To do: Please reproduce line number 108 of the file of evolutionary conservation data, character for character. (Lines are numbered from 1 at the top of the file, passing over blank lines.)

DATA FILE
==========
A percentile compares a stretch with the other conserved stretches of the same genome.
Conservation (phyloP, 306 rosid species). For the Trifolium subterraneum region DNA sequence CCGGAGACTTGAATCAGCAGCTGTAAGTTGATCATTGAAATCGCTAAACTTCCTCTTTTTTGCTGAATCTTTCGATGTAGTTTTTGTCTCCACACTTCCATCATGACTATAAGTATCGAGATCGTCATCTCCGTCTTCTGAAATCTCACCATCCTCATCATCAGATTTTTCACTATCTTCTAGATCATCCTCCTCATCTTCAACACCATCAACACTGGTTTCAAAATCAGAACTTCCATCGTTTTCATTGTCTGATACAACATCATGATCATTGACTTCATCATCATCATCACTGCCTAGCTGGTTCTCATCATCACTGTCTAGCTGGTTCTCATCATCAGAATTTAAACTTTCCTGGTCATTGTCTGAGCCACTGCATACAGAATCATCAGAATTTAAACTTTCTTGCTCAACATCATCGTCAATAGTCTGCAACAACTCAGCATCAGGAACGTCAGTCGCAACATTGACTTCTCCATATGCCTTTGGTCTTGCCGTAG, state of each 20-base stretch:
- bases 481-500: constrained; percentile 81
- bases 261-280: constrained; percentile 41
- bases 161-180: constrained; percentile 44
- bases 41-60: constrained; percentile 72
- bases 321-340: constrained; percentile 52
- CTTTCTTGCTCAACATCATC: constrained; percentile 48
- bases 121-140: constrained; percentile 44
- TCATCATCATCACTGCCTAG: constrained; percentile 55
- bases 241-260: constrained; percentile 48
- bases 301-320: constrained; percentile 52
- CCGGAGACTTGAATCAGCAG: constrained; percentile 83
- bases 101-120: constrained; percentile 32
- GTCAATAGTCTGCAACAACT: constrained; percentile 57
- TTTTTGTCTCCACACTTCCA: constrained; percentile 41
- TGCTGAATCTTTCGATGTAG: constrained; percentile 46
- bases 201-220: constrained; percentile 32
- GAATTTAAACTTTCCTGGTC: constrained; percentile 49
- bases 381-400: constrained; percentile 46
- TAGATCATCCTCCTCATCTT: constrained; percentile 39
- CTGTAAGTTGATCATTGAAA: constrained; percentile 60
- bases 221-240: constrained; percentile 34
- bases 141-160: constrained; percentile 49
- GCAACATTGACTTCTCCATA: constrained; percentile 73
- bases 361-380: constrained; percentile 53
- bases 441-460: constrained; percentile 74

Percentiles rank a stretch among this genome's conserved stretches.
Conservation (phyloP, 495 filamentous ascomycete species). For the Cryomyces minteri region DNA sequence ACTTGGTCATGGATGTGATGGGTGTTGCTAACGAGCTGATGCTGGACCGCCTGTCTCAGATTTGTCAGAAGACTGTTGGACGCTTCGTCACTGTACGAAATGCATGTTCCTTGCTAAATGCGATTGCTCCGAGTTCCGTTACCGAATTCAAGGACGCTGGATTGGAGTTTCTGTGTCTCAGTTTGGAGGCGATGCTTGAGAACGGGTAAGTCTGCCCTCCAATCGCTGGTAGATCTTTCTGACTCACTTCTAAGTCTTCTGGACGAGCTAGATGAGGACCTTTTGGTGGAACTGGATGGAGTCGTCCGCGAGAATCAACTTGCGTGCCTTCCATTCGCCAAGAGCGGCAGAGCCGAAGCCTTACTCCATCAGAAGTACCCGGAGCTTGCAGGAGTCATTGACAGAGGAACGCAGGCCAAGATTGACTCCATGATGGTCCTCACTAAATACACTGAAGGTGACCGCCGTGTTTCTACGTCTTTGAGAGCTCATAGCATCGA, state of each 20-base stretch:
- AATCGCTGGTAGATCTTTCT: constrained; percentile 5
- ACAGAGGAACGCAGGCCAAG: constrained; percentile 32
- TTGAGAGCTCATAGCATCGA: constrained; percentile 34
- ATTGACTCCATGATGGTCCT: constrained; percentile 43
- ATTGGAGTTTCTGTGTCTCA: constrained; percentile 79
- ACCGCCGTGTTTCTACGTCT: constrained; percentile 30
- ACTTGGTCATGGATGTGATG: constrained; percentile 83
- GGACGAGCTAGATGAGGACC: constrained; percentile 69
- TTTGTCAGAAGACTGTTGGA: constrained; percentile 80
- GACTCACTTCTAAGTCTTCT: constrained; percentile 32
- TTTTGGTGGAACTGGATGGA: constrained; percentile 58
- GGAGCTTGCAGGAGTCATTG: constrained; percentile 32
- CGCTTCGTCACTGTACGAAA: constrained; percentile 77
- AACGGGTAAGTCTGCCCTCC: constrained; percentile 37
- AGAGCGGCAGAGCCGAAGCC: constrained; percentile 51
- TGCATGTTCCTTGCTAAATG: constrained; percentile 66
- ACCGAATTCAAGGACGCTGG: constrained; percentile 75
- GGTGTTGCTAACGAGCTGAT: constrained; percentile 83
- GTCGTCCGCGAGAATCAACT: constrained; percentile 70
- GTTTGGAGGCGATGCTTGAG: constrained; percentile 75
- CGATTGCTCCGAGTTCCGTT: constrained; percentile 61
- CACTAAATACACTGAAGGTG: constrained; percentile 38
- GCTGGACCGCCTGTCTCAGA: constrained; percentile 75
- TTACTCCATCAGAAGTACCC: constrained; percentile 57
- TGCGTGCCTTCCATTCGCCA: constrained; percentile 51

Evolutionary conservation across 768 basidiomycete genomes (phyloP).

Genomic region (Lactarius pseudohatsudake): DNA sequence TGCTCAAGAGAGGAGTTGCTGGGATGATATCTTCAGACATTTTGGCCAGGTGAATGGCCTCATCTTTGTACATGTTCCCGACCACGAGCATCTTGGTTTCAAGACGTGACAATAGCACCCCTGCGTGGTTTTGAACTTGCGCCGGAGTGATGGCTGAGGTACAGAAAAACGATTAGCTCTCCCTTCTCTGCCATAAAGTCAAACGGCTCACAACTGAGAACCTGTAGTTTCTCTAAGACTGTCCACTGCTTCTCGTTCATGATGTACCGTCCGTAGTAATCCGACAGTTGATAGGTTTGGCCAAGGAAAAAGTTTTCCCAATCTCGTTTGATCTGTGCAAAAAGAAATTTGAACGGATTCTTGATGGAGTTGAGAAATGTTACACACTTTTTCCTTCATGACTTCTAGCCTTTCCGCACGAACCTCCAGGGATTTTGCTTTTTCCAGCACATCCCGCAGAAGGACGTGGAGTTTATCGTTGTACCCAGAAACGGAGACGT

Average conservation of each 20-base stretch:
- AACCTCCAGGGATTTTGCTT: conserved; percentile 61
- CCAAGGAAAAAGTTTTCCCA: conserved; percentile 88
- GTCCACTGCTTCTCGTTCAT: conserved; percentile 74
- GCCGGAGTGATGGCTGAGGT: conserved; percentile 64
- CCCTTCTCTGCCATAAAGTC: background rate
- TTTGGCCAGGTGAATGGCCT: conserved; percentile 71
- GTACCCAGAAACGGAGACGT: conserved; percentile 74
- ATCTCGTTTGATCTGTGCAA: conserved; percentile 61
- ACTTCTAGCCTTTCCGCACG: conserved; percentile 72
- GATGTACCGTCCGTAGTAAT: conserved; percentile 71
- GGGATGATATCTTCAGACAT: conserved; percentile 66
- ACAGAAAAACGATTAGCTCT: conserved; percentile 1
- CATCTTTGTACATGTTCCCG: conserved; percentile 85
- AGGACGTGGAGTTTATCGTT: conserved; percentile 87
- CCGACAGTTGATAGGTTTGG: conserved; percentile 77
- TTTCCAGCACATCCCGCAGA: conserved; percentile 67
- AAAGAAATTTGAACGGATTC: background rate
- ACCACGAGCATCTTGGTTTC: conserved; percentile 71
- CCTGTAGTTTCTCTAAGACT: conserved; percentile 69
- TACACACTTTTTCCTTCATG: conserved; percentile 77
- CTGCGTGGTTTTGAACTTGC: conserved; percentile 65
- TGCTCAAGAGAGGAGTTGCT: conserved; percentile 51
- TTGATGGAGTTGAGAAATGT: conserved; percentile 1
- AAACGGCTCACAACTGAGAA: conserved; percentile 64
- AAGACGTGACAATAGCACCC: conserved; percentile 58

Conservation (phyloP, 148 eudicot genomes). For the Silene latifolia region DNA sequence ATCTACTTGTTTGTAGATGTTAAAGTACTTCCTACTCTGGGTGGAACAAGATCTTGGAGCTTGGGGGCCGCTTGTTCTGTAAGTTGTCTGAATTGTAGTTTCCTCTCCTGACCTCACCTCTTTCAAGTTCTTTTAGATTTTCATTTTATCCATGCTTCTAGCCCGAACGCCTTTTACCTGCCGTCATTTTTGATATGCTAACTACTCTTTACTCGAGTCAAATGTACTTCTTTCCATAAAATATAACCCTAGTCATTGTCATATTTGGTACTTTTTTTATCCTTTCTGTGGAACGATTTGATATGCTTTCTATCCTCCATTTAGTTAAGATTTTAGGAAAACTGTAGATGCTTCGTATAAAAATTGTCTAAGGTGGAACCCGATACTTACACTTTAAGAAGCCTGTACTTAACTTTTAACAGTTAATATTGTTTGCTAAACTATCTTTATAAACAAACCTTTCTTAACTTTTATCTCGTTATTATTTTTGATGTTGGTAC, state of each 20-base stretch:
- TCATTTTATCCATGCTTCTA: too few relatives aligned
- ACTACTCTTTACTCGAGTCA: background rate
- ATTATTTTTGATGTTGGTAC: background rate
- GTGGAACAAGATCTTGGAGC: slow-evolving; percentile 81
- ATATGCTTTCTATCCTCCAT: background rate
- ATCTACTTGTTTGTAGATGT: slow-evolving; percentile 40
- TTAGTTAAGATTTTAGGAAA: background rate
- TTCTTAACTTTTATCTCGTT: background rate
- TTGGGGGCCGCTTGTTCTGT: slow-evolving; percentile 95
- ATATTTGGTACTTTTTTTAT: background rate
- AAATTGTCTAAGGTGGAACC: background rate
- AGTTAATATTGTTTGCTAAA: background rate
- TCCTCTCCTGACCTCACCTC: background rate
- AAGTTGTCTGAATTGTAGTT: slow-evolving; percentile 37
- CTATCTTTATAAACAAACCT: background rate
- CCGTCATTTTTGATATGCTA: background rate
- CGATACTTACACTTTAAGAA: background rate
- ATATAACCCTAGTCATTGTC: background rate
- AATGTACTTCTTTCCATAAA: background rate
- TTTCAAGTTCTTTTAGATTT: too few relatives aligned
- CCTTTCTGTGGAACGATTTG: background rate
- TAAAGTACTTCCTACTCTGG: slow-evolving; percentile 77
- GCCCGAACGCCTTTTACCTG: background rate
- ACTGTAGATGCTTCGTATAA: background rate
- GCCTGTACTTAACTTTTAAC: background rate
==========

- GCCTGTACTTAACTTTTAAC: background rate